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Appendicular Skeleton

Appendicular Skeleton - Lab 3 Appendicular Skeleton...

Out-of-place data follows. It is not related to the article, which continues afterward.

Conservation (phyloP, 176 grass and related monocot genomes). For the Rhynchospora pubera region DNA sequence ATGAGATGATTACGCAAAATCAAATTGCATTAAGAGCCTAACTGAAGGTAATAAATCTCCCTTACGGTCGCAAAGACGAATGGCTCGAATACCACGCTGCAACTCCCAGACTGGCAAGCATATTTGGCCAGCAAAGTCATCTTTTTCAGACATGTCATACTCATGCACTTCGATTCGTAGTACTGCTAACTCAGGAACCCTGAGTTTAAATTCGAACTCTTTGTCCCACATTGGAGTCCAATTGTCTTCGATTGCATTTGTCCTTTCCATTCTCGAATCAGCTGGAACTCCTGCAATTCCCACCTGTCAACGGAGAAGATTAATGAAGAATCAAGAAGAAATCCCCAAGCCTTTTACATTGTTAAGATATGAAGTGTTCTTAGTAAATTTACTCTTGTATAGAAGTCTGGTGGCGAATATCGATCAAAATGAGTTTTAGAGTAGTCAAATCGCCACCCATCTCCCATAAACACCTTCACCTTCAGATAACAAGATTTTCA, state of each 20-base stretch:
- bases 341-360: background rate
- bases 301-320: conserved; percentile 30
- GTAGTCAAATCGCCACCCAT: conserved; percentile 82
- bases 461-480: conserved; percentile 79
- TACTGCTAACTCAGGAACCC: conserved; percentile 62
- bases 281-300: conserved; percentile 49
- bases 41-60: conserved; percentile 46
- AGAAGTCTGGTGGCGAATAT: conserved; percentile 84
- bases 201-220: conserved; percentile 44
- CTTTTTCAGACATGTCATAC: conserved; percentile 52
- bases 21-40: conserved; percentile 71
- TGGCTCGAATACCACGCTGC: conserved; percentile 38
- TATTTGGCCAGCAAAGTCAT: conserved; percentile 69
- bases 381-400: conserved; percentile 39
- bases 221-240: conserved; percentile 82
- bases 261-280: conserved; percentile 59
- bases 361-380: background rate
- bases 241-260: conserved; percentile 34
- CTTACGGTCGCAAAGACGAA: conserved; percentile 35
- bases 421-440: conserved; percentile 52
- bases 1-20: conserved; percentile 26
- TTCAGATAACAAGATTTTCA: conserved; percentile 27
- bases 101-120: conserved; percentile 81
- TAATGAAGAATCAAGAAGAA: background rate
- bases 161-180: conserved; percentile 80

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Lab 3 Appendicular Skeleton Appendicular Skeleton Laboratory #3 ASSIGNED READINGS Lab Manual – pages 45 – 64 & 93 – 106 ASSIGNMENT DUE OCTOBER 17 th AT THE BEGINNING OF LECTURE Lab Manual – pages 59 – 64 & 107 - 109 - you must turn in originals or photcopies of the pages. Do not type up the answers and turn them or you will receive no credit on the assignment. Please be sure to put your TF’s name at the top of the page and staple the pages together. INTRODUCTION The skeleton forming the pelvic girdle, the pectoral girdle and the limbs is called the appendicular skeleton. The pectoral girdle of mammals is greatly simplified into the scapula. In humans, the scapula is connected to the sternum via a robust clavicle. (Many of you have probably broken either a clavicle or dislocated the joint between your scapula and clavicle (acromioclavicular joint)). The head of the humerus articulates proximally with the glenoid fossa of the scapula, and distally with the ulna (at the olecranon fossa) and the radius. The ulna has a long olecranon process, which serves as an in-lever for the triceps muscles that extend the elbow joint to support body weight. In many quadrupedal mammals the ulna is the primary weight bearing bone of the distal forelimb. The radius plays a major role in pronation and supination of the forearm (pronation rotates your palm backward/supination rotates your palm forward). Compare the relative length of the olecranon process in the cat to the human?
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